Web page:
Advancing health through science, education and medicine

President-elect Candidate:

Lawrence Armstrong, Ph.D., FACSM
University of Connecticut
Department of Kinesiology
Human Performance Laboratory
Storrs, CT

1.  Please list your previous service to ACSM.

My uninterrupted membership in ACSM spans 31 years.  I was elected to the National ACSM Board of Trustees, 2006-08 and have served on the ACSM Administrative Council since 2012.

I have served on the following National ACSM Committees: Annual Meeting Program Committee, 2012-2014; Publications, 2010-13; Diversity Action, 2004-14; Constitution, By-Laws & Operating Codes, 1999-2002, Chairperson 2001-07; Ethics and Professional Conduct, 1996-99; Minority Membership, 1992-94; Research Awards, 1993-96; Pronouncements, 1992-95; Project Review, 1988-91

The following Regional Chapters invited me to present keynote lectures: New England ACSM, Providence, 2005; Southwest ACSM, San Diego, 2007; and Southeast ACSM, Birmingham, 2008.

I served as a writing group member of three ACSM Position Stands: Exercise and Fluid Replacement, 1996; Heat and Cold Illnesses During Distance Running, Chairperson, 1996; Exertional Heat Illnesses During Training & Competition, Chairperson, 2007. 

Since 1981, I have presented and chaired more than 25 free communications, posters, colloquia, tutorials, and symposia at National ACSM meetings and more than 20 at New England ACSM meetings.

I was an Editorial Board Member of Medicine & Science in Sports & Exercise® from 2000-2012, and the Book Review Editor from 2005-2012.

In recognition of service to the New England Chapter of ACSM, I received the 1996 Honor Award. 

I have served the New England Chapter of ACSM as President, 1991; Board of Trustees, 1992 to present; Board of Trustees Representative, 2004-06; Max! Newsletter Editor, 1993-98; Chairman, Honor Awards Committee, 1989-90; Chairman, Free Communications Sessions, 1986‑88; elected Executive Committee Member, 1986-88.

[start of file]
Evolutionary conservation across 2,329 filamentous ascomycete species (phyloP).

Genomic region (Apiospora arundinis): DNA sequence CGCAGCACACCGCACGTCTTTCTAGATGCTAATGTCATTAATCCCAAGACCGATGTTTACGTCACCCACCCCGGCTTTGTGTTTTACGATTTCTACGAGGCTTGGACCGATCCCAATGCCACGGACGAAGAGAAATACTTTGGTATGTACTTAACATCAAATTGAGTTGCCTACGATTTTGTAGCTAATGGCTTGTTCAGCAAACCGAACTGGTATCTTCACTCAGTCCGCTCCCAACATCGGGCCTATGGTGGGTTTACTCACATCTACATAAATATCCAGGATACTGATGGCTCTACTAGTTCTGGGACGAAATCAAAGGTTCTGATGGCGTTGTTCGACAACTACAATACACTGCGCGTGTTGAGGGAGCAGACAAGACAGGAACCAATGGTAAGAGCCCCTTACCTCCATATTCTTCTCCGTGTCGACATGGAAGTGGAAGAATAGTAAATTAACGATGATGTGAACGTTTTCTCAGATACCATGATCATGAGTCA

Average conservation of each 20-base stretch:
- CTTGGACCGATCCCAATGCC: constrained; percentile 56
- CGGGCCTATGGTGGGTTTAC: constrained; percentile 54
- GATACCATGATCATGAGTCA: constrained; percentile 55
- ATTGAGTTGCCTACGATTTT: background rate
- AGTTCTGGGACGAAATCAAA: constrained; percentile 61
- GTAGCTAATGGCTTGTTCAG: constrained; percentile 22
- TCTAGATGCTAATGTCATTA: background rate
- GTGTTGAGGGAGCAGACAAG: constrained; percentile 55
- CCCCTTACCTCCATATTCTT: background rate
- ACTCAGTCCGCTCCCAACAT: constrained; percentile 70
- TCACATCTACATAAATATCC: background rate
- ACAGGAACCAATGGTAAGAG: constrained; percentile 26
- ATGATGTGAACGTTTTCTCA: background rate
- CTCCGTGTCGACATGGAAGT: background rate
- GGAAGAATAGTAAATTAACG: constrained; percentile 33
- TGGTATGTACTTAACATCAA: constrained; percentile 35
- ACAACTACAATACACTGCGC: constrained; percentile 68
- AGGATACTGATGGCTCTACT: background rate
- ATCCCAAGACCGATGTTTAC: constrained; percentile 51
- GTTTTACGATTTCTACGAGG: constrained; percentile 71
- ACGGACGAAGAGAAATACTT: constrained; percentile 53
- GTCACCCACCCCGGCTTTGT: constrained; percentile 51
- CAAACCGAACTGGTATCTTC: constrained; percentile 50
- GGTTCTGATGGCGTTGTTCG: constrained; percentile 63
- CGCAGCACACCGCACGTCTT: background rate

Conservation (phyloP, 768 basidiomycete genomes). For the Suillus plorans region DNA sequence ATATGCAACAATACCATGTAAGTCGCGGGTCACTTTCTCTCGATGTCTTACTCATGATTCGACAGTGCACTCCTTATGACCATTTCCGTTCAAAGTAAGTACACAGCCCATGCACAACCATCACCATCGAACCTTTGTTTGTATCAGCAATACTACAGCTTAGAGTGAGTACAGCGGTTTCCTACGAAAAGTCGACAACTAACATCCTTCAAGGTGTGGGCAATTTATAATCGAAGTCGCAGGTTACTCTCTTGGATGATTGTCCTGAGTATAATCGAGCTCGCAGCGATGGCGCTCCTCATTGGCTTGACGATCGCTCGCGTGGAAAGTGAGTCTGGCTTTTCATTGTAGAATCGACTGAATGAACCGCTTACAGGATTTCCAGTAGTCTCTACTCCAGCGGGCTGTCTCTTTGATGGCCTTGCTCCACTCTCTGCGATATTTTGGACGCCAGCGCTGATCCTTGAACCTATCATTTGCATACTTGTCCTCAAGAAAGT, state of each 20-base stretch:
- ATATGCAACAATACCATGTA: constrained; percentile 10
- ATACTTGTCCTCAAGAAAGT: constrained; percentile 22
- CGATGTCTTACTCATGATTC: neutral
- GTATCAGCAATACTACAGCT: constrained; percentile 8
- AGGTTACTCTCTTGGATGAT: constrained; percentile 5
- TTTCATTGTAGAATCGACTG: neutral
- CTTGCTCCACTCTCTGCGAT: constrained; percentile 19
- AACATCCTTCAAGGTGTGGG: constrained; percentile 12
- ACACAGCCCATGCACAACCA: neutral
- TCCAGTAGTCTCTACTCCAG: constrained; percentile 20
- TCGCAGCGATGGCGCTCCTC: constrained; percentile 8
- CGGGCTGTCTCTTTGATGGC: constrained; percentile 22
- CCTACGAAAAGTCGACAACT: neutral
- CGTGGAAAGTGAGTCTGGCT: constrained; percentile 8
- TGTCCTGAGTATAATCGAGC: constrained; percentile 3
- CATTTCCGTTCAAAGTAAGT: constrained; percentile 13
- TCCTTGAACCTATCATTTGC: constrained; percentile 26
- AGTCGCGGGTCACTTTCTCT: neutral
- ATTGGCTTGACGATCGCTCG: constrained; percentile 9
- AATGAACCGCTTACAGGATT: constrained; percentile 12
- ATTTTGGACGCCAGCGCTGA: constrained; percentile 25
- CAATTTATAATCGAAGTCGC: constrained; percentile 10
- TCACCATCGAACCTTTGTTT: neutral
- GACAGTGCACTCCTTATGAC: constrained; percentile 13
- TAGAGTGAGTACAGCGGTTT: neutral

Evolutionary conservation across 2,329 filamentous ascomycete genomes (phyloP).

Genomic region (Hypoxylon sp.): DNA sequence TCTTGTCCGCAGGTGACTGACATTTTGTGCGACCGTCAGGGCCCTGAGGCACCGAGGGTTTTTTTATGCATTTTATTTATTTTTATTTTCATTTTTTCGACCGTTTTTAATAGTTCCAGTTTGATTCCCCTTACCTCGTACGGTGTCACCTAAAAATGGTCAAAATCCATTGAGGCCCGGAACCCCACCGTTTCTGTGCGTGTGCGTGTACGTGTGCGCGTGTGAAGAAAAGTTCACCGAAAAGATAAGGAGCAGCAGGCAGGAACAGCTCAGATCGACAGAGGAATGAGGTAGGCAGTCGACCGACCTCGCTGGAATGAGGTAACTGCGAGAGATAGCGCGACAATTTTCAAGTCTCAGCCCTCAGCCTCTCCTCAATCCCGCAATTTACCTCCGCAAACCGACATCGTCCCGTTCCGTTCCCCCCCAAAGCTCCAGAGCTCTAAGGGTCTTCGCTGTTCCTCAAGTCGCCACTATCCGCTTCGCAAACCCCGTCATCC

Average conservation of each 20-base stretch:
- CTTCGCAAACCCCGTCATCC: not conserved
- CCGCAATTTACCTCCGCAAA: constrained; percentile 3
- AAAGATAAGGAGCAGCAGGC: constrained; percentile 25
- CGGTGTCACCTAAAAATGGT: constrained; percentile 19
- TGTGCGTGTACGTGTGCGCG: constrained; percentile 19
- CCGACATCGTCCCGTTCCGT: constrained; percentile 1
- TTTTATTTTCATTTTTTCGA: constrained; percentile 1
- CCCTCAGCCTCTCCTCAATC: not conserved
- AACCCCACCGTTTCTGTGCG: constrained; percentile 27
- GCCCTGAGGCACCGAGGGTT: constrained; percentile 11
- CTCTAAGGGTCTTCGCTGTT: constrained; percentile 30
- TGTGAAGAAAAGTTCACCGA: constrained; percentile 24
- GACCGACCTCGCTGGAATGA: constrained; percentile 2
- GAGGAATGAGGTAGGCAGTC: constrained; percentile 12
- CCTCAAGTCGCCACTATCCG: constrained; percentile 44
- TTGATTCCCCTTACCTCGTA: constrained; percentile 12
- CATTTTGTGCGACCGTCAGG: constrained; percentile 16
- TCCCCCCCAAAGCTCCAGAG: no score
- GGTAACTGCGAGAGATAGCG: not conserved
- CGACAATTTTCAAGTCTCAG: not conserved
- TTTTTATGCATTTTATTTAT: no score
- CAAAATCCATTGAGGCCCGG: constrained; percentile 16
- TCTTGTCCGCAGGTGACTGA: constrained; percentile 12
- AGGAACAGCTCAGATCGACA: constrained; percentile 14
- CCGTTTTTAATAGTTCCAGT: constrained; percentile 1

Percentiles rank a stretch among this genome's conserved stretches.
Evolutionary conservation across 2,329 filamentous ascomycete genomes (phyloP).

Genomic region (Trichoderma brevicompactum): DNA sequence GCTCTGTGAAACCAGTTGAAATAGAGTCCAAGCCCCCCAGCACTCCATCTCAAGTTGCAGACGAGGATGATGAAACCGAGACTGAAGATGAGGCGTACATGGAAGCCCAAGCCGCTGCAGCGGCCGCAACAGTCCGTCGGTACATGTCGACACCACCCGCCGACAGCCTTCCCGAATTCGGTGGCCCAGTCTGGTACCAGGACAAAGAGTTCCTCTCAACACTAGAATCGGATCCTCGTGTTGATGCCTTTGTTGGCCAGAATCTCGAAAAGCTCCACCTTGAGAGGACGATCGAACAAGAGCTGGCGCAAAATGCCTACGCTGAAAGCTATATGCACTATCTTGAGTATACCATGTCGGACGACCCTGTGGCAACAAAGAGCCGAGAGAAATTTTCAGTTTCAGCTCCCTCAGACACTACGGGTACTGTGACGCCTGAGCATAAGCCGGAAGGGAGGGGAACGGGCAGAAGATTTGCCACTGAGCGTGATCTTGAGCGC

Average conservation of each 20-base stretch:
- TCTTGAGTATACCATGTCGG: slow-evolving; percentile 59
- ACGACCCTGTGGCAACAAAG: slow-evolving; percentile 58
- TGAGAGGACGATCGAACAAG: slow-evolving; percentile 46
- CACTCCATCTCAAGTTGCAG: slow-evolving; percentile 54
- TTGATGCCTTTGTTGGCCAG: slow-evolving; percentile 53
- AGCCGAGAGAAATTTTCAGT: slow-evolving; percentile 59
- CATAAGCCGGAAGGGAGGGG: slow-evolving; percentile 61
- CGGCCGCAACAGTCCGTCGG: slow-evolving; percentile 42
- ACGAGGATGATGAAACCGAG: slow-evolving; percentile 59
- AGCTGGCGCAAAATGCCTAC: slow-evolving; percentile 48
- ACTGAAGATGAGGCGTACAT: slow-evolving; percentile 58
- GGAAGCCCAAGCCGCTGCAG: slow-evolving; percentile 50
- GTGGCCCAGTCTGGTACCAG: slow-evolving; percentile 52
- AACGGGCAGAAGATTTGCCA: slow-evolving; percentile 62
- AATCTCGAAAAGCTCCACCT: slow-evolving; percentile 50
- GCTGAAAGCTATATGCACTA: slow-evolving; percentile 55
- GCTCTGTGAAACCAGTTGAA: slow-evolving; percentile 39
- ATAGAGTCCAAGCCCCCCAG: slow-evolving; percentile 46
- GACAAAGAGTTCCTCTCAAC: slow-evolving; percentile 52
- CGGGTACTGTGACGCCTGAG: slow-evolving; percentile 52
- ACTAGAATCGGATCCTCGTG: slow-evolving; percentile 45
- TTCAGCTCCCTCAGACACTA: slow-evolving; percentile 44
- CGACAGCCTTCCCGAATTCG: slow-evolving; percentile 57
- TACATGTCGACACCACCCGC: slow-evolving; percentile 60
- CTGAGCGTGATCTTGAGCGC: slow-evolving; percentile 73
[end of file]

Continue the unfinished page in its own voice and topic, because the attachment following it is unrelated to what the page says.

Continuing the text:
2.  What is ACSM’s greatest strength and how would you make that aspect of the organization even stronger?

Diversity is our greatest asset.  The more than 26,000 members of ACSM represent research, clinical, educational and student constituencies, in dozens of specialty areas.  This variety of member backgrounds provides a wealth of knowledge and experiences that is unmatched by any other peer organization on earth.  If elected, I will encourage nomination of a more diverse leadership.  Diversity brings fresh ideas into an organization, which in turn enhances programs and services.  My personal efforts to encourage membership diversity began in 1991, while President of the New England Chapter.  I supported diversity at the national level of ACSM as a member of the ad hoc Minority Membership Committee from 1992 to1994.  During the past 9 years, I have proudly served on the Diversity Action Committee, which now oversees a 3-tier mentoring program. Through this program, I also mentored a Doctoral student from UMass Boston; we presented a colloquium at the 2011 New England Regional Chapter Meeting.  As an organization, we have taken strides to encourage diversity in recent years.  Working through the Nominations Committee, I will encourage even greater representation of underrepresented minorities on the ACSM Board of Trustees and Executive Committee.

3.  What is a second area of ACSM that you would like for the college to make additional progress, and how could that best be done?